Ah, Dorne. Early on, it showed endless potential with its promises of hot weather, spicy food, and sex-positive values. Sadly, by Game of Thrones‘ mid-season it became known as the home of confusing accents and aimless plotlines.
Still, when picking a travel destination in the Seven Kingdoms, the land of the House Martell makes a strong case — Princess Myrcella thrived in her study abroad program and certain locals were exceptionally friendly to the tourists.
If you’re traveling abroad this summer, here are a few real places you can visit that capture the feel of Dorne.
This one is kind of a no-brainer, being that many of the scenes taking place in Dorne were shot in Spain. The Alcázar of Seville, which stands in for the famous Water Gardens on HBO, is one of the few filming locations that manages to fully exude the beauty of its on-screen counterpart. It aces the role of an impossibly lush oasis in the middle of a sun-scorched region. Gazing up at the Alcázar’s tiled arches, strolling through its verdant courtyards, and wandering amongst its breezy grottos will feel like a tranquil retreat…the sort that no one in Westeros ever gets to fully enjoy because they’re busy killing each other.
On another note, in a recent survey conducted by OnePoll.com, Spanish men were voted the best lovers in the world. Add to that the wide selection of nude beaches, the lack of social constraints, and the absence of skull-squeezing giants and it’s safe to say that Prince Oberyn would have thrived in modern day Spain.
ISLAND of MADEIRA, PORTUGAL
Both the books and the show have taken time to praise the merits of Dornish Wine, which immediately calls Madeira to mind. In the age of sail, casks coming from this Portuguese island were prized as highly as gold by pirates roving the shipping lanes. These days, Madeira is a politically autonomous tourist spot famous for the fact that it pretty much always feels like springtime. If you’re visiting, be sure to wander the streets of Funchal, stepping in and out of wine shops, pausing to admire the patterned mosaics in the pavement. Later, head to the Madeira Botanical Gardens which feel like another take on Dorne’s Water Gardens filtered through the imagination of Dr. Seuss. The rolling lawns are covered with odd geometric hedge arrangements and monochrome flower beds.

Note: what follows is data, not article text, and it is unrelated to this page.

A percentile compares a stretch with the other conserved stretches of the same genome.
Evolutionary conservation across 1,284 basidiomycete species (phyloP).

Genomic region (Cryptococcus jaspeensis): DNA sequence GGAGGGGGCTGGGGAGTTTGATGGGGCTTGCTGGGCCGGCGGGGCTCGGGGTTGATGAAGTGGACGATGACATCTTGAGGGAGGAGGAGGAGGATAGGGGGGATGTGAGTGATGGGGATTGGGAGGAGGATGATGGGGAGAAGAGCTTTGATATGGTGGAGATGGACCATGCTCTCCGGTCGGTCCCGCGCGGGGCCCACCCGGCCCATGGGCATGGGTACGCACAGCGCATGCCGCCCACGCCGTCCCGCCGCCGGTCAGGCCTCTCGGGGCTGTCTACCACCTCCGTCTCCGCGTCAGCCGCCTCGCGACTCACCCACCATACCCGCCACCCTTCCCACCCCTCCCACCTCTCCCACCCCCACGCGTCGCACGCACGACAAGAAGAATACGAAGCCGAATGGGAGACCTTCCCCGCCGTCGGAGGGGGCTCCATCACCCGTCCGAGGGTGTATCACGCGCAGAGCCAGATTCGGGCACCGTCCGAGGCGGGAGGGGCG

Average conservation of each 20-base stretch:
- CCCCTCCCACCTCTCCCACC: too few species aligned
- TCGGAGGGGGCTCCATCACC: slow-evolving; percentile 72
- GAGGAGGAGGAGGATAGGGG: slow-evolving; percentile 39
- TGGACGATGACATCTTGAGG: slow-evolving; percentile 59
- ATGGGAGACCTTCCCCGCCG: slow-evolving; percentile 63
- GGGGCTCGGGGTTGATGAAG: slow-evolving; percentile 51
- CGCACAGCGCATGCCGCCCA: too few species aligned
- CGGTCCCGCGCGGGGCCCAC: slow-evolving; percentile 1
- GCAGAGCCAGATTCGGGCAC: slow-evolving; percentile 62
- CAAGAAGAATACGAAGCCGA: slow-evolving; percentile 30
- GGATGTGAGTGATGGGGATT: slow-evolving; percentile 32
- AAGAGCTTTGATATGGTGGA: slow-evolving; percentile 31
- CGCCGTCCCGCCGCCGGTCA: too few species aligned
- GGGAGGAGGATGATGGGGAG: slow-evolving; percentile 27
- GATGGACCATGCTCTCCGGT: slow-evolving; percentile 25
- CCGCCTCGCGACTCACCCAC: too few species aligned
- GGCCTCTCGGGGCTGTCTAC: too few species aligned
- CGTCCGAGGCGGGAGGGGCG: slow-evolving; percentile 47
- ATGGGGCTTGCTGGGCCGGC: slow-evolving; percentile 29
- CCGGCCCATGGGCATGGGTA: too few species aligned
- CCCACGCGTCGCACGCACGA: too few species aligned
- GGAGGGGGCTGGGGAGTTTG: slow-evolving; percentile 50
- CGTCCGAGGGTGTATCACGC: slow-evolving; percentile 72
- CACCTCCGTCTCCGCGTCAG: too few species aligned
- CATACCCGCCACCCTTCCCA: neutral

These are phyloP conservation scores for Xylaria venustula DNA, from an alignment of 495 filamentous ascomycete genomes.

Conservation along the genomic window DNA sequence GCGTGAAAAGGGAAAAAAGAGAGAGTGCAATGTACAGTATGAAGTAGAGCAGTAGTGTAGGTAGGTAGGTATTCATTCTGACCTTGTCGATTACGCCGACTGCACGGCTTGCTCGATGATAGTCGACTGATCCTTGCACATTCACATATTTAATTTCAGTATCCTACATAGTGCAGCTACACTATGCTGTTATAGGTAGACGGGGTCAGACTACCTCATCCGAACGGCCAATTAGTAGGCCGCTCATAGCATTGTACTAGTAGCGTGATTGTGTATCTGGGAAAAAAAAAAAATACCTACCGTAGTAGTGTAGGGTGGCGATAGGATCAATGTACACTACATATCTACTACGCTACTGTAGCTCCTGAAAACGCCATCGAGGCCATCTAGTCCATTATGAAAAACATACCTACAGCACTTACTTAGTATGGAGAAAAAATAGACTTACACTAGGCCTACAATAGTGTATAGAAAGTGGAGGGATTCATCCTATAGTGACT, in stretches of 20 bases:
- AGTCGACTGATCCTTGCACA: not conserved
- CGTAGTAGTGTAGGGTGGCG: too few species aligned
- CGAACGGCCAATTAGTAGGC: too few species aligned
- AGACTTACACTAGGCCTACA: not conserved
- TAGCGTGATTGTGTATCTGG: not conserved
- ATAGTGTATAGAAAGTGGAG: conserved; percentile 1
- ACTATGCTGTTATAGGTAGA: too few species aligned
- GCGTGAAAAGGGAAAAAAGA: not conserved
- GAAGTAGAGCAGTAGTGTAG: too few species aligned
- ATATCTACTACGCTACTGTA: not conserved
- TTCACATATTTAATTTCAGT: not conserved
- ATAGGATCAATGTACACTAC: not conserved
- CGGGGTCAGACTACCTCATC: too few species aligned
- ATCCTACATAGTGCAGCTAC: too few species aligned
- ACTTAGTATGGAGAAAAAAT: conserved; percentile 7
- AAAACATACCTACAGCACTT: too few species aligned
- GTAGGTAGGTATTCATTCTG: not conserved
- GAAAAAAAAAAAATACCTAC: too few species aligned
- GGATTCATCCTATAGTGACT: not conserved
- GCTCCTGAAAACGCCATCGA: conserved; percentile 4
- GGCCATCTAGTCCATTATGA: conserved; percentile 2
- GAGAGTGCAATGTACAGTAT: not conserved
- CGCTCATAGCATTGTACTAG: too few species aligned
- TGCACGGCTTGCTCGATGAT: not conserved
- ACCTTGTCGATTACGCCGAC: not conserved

The show hasn’t paid much attention to food production (aside from Arya’s sketchy-as-hell oysters), but the books specifically call out Dorne as the prime spot to score citrus in Westeros. The hot-blooded Dornish would certainly appreciate the Battle of the Oranges held in the northern Italian town of Ivrea. The origins of the festival are tough to pin down but most agree that it’s meant to represent the defiance of the city’s ruling class by its underlings.
One story goes that a highborn man tried to exercise “the right of the first night” and the peasant girl he hoped to assault decapitated him instead (why couldn’t the showrunners have let Sansa do that?). Upon seeing the young woman swinging the severed head of the marquis, the lower class revolted. Somehow, years later, they arrived at throwing oranges to commemorate the event. In modern times, the battle is highly organized with participants divided into nine armor-wearing teams and warring with Red Viper-esque ferocity. Clearly, this is the most Game of Thrones festival on the planet– making Spain’s famous La Tomatina seem soft by comparison.
The streets of Sunspear (Dorne’s capital) feature ramshackle stalls where snakes are marinated in their own venom. Aside from the whole poison-food thing, Martin seems to be drawing from the medina of Marrakesh. This old quarter is a UNESCO Heritage site– and also home to some of the best street food on the planet. Every evening, as the heat finally begins to fade, hundreds of vendors set up shop in the central square and begin hawking the sort of spice-laden, savory dishes you could imagine Jamie and Bronn raving about in their shared travel journal. If you visit, don’t miss the snails in thyme broth, the stuffed camel spleen (consider the elements of breakfast sausage before you judge), and the endless varieties of honey-smothered pastry.
FINAL NOTE: If you do travel any of these places this summer, the lyrics of “The Dornishman’s Wife” offer a pretty standard travel advisory regarding local etiquette and the basic rules for not getting brutally murdered.